Login | October 22, 2020

The case for ‘The Case for Reparations’

SCOTT PIEPHO
Cases and Controversies

Published: June 20, 2014

For people whose online lives center on the higher policy geek planes, the chief topic of conversation was not the beginning of the NBA finals or the premier of The Fault in Our Stars or even Sgt. Bowe Berghdahl. It was instead Ta-Nehesi Coates’s 15,000 word cover essay for The Atlantic provocatively title “The Case for Reparations.”

Traditionally debates over reparations have focused on recompense for the harms wrought by slavery. As a result, too many people will read the title and move on, thinking either that we’ve had that debate or that the past is past or that reparations would be too expensive and impractical to implement.

Coates casts a wider net, but concludes with a more modest proposal. To cut to the chase, he endorses a bill that Rep. John Conyers has proposed for each of his 25 years in the House of Representatives which proposes a Congressional study of slavery and its lingering effects and to recommend “appropriate remedies.”

In other words, he is not advocating for a particular system of reparations right now, but for a thorough, public, national examination of what both slavery and subsequent discrimination did to black people.

As he briefly discusses what a post-reparations America would look like, Coates spends as much time speculating on the change in culture that would come from a broader understanding of the historical roots of the current state of racial inequality as he does talking about monetary compensation. In effect, he is arguing for an American version of South Africa’s Truth and Reconciliation commission.

The essay offers some ideas of the story such a commission might tell. Coates takes on the full history of how African Americans have been treated throughout the country, from slavery and Jim Crow in the South to redlining and segregation in the North.

He argues that many of the ills that beset the black community – housing segregation, poor schooling, crime-ridden neighborhoods and so forth – can be traced to a centuries-long system of robbing African Americans of wealth. As he demonstrates, slaves were responsible for a significant proportion of American wealth creation in the 18th and 19th centuries. Slavery was not a mere misstep in the early history of the republic, but an essential element of building the new nation.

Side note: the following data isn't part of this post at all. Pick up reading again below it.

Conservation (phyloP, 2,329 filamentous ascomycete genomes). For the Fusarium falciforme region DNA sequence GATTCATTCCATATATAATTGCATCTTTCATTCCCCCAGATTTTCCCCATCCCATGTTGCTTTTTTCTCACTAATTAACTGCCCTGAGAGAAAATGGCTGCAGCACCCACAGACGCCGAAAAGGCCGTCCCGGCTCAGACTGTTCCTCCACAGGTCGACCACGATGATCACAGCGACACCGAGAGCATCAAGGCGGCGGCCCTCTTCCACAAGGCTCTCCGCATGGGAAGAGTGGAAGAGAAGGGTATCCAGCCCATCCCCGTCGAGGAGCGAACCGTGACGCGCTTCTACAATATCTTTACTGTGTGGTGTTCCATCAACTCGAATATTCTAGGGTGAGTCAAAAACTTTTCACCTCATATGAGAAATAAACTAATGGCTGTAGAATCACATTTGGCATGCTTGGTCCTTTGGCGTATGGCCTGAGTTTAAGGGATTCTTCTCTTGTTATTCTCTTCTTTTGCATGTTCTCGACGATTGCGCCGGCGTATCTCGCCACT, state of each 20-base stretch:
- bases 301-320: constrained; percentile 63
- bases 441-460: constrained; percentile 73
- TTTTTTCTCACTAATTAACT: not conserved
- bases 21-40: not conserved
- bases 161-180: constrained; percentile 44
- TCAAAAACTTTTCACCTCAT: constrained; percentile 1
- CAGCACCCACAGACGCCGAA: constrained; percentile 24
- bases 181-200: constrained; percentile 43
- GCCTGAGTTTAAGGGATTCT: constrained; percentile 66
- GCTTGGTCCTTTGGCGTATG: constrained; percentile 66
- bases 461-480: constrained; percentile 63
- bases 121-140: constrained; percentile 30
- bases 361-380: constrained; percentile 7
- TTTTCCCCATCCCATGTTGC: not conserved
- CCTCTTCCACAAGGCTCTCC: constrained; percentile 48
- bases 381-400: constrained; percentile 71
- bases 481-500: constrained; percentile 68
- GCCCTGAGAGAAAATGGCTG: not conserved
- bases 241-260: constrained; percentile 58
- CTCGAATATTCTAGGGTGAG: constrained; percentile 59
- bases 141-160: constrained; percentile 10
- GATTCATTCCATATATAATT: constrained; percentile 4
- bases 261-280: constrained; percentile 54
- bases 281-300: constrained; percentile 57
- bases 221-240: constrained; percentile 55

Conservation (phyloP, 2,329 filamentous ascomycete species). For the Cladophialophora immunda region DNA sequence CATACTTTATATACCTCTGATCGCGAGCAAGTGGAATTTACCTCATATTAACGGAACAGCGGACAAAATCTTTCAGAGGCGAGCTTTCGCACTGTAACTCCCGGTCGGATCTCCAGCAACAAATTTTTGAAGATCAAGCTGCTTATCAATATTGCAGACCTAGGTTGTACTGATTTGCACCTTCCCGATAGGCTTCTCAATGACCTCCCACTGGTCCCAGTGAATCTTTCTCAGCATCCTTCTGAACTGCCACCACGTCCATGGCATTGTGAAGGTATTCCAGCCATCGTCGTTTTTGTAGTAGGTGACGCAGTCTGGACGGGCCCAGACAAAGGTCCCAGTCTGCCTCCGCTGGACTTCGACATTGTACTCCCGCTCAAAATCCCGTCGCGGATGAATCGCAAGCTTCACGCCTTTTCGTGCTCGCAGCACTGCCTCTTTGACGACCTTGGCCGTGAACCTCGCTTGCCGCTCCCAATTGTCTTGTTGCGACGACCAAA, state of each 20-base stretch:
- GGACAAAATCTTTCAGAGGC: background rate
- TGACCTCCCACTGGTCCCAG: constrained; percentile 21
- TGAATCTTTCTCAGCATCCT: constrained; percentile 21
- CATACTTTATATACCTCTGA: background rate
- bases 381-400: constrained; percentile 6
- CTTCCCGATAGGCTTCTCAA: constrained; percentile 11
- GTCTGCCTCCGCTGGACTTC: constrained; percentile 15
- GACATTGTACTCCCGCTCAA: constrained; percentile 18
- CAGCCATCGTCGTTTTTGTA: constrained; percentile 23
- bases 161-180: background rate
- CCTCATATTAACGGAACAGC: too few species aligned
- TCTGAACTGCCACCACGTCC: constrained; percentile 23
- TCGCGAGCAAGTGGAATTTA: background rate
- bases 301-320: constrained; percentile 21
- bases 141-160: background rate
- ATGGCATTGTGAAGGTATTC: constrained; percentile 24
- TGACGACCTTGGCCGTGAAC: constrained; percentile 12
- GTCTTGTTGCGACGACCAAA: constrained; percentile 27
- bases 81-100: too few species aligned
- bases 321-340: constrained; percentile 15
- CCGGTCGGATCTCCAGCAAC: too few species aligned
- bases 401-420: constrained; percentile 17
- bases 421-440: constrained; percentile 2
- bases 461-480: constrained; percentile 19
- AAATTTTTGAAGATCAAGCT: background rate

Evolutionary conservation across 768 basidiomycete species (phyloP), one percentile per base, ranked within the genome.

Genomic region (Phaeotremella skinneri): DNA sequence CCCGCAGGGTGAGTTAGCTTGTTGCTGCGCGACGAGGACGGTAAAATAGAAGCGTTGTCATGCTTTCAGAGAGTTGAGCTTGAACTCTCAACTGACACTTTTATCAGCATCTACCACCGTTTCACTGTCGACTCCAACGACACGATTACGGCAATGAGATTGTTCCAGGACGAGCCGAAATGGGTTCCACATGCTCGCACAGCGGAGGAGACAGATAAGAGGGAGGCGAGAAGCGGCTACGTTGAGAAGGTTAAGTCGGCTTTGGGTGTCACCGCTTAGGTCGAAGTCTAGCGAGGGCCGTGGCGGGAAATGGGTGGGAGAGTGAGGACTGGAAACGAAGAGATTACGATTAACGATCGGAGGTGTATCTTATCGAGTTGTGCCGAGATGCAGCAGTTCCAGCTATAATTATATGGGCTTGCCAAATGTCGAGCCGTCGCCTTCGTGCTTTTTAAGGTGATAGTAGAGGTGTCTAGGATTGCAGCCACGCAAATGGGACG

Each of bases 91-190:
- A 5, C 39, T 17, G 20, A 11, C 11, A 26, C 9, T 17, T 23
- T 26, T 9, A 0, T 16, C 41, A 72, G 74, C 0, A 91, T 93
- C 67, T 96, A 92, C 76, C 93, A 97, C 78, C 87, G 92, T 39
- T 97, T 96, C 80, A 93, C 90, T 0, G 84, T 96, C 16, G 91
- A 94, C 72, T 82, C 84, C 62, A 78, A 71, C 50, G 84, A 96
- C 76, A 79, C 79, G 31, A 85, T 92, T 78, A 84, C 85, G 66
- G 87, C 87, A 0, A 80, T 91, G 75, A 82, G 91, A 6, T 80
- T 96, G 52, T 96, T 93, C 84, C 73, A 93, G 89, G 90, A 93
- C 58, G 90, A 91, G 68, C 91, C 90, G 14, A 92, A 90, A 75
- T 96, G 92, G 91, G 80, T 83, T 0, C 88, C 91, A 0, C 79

What Coates calls the plunder of African Americans did not stop with abolition. In the Jim Crow South, blacks could be robbed of property at the whim of local whites with either the aid or quiet acquiescence of the state. But for much of the essay he focusses on discriminatory housing policy in the North.

Mid-century blacks were not eligible for GI housing loans and the Federal Housing Authority would not underwrite loans for homes in minority neighborhoods. As a result, a secondary market arose; the contract buying system under which a speculator would buy up properties and sell directly to prospective owners under contracts under which the buyers were fully responsible for the upkeep of the property, were not able to build equity in the property and could be dispossessed upon missing a single payment. Scores of contract sellers grew rich selling the same house again and again, evicting “buyers” for missing payments and keeping everything that had been paid to that point.

The net result of all of the discrimination against African Americans is a wide and growing wealth gap between blacks and whites. Coates argues persuasively that understanding the history of either robbing wealth from blacks or depriving them of the means of wealth creation is essential for understanding the present picture of American society. His essay has already spurred healthy debate and will likely be cited as a sentinel piece for years to come.

That said, a particular problem with possible reparations must be noted. Past reparations have generally been granted when individuals could show direct harm from government action. Reparations for Japanese Americans who were interred during World War II and a class action suit by Native Americans over government mismanagement of Indian land offer two examples.

But racist plunder of African people was a public-private partnership. The stories Coates tells could not have happened without government action, but much of the actual taking was accomplished by private citizens, whether they were slaveholders or landlords of sharecroppers or contract home sellers.

How to pay out reparations for harms done by individuals with indirect aid by the government presents a complex set of questions. That is not to say that those questions should not be asked. And thanks to Ta-Nehisi Coates, we now have framework for asking them.


[Back]